If the deck is too busy with divers, dropping halfway down outside the hull provides a completely different kind of dive, with various anemones, hydroids and nudibranchs.
More than any of the other harbour wrecks, the Countess is best dived first thing, before anyone else gets there.

There are several landing craft of various sizes and condition wrecked in the harbour area - little surprise considering the number that must have been moored here prior to D-Day, and passing through the harbour subsequently.
Nevertheless, the vessel that has become known as the Landing Craft is an LCT, big enough to land a Sherman tank on the Normandy beaches.
No-one has been able to tell me definitively how the LCT came to grief, but general opinion is that it was moored up for maintenance when a storm swept it onto the harbour wall.
Once on the wreck, there is plenty of evidence to support the first part of this theory. The engine covers are off and stowed on the cargo deck, leaving the engine bay and diesel engines exposed at the stern.
Also worth seeing at the stern is the winch for the stern anchor. This would be dropped as the landing craft approached the beach to hold it straight while unloading, then used to pull the landing craft back off the beach to return for another load.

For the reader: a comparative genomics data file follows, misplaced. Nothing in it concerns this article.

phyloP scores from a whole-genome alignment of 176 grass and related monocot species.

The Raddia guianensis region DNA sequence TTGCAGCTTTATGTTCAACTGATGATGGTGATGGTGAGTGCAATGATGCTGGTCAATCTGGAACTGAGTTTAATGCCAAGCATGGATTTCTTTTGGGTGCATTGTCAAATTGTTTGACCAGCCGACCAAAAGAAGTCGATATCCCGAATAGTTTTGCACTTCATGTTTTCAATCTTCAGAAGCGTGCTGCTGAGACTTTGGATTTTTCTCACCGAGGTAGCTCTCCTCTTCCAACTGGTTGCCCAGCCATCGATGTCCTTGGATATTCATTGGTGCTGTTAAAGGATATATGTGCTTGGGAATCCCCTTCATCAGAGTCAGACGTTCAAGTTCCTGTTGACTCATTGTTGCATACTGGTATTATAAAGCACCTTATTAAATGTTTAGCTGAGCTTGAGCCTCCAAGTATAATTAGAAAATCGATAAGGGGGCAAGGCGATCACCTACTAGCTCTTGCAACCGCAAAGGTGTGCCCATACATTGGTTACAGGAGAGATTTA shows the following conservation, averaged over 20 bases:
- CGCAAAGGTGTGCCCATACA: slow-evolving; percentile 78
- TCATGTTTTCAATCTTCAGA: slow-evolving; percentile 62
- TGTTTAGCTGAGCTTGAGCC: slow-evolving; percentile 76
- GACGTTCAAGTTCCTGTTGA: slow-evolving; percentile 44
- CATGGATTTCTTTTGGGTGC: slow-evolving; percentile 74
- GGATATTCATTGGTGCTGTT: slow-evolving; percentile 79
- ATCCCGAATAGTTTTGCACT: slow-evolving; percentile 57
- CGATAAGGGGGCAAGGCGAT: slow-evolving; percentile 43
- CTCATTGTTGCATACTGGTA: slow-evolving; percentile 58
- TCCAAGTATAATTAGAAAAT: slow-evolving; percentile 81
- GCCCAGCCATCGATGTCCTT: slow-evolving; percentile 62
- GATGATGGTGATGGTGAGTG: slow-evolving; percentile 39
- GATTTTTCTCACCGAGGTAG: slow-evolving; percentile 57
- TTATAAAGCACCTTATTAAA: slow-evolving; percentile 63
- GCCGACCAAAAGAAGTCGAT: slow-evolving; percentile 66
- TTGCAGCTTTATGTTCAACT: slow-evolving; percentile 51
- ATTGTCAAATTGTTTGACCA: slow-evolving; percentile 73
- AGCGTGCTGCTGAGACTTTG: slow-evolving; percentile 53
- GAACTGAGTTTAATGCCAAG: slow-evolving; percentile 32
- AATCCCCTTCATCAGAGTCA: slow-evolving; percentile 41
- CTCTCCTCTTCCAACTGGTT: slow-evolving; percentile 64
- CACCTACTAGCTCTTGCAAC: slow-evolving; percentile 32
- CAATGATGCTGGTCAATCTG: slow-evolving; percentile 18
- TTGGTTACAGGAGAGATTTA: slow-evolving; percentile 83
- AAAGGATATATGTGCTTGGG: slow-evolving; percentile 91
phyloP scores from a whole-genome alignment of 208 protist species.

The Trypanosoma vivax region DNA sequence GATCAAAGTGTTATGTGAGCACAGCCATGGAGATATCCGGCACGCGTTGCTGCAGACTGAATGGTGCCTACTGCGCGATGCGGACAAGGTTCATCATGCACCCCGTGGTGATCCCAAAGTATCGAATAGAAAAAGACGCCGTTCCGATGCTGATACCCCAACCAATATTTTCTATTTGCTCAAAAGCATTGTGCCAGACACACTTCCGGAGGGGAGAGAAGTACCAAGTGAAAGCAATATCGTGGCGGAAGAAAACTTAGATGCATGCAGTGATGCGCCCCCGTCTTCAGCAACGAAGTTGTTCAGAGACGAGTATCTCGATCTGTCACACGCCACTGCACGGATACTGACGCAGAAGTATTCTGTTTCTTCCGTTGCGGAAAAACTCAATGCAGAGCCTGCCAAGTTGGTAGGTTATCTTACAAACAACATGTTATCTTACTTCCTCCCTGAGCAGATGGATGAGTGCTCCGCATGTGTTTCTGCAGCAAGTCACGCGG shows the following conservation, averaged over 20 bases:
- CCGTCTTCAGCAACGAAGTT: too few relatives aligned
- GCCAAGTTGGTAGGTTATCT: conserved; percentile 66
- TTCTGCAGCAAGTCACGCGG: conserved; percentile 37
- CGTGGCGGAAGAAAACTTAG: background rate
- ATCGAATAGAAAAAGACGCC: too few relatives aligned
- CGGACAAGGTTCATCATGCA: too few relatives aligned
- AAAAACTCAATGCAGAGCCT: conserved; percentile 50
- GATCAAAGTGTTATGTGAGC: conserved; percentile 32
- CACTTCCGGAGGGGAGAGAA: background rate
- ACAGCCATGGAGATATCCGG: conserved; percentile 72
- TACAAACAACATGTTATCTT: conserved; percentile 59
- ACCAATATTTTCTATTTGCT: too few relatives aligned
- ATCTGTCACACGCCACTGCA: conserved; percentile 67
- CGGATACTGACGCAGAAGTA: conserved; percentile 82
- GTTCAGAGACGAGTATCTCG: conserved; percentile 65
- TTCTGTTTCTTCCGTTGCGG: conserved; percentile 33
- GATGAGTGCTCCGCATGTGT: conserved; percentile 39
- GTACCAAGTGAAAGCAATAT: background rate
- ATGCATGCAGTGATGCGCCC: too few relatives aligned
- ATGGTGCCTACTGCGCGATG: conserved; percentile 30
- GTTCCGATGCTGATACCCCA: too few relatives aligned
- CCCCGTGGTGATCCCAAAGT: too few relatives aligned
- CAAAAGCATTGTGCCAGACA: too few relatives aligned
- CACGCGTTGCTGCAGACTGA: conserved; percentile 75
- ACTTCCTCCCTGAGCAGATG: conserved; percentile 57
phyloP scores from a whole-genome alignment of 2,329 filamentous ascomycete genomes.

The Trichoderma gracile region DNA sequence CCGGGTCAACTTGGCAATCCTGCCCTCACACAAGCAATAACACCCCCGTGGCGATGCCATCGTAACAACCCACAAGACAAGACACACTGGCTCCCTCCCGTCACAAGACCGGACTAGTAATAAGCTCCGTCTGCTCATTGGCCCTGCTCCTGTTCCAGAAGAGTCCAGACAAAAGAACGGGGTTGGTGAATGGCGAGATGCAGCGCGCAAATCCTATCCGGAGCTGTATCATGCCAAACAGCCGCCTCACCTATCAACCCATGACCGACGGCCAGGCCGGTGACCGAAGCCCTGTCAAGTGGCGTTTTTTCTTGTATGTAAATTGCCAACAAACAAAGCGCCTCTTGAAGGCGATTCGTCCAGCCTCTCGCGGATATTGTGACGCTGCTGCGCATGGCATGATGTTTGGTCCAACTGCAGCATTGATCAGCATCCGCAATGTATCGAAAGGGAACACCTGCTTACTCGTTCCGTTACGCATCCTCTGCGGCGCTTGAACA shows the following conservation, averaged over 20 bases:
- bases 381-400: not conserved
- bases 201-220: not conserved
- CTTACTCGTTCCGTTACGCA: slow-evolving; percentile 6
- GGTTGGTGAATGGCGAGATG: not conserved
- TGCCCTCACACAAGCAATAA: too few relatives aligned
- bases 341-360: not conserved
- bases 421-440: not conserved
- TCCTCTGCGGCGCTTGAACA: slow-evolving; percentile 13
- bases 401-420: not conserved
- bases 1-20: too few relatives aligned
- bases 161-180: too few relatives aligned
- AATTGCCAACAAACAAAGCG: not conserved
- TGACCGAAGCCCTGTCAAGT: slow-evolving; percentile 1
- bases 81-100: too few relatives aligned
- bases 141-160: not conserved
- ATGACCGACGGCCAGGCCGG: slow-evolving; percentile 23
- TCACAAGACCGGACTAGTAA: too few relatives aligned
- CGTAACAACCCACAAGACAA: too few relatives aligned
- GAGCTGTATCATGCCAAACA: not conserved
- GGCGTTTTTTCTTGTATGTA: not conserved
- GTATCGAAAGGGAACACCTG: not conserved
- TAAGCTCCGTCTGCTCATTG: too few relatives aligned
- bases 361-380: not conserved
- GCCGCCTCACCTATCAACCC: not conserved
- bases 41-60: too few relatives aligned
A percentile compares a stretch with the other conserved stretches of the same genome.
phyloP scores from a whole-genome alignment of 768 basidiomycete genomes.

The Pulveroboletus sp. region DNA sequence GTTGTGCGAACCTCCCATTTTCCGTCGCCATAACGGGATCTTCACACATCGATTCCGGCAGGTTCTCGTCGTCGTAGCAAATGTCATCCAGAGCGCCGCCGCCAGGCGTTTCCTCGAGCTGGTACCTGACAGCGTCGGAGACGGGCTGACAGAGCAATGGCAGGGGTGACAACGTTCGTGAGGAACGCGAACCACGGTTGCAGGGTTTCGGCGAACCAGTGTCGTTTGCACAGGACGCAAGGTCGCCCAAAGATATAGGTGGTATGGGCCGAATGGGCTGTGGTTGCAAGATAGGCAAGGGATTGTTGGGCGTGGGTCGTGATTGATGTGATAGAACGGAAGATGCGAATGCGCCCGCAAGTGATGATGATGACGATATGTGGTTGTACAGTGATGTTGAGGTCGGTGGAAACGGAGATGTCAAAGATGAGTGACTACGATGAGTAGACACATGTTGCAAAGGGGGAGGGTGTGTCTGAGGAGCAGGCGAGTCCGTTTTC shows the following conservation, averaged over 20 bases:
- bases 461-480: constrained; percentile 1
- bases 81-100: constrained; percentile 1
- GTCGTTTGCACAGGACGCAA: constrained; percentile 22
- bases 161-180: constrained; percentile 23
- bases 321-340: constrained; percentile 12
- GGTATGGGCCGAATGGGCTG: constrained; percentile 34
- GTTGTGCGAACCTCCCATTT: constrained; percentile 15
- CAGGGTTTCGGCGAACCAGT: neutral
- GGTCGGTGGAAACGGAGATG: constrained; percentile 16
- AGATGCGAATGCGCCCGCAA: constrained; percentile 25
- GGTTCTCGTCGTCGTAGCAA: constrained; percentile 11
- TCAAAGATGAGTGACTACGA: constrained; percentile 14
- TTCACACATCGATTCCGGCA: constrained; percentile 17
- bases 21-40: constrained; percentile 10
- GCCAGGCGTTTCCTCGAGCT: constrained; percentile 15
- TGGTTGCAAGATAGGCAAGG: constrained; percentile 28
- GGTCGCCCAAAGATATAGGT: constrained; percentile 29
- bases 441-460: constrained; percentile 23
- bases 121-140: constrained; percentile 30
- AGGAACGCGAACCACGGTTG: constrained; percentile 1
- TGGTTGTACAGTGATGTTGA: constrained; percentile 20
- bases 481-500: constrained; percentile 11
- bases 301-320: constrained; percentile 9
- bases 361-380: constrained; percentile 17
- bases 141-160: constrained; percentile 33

Its only a small wreck, so when you have seen enough there is a line off the stern leading 70m or so south to the next wreck, the Bombardon Unit.

Bombardon units were part of the pre-fabricated Mulberry harbours used to land supplies to the D-Day beaches.
Also within Portland Harbour, another Mulberry component and rather more obvious is a pair of Phoenix units, which tower clear of the water just out from Castletown.
The Bombardon units were steel pontoons, 66m long with a cruciform cross-section. Towed across the Channel, they were chained together and anchored as the floating outer breakwater for the Mulberry harbours.
The concrete Phoenix units were sunk to the seabed to make inner breakwaters, in conjunction with blockships codenamed Gooseberry.
Other units, inside the protection of the Bombardons, Phoenixes and Gooseberries, built the floating docks where ships were unloaded, and causeways linked them to the beaches.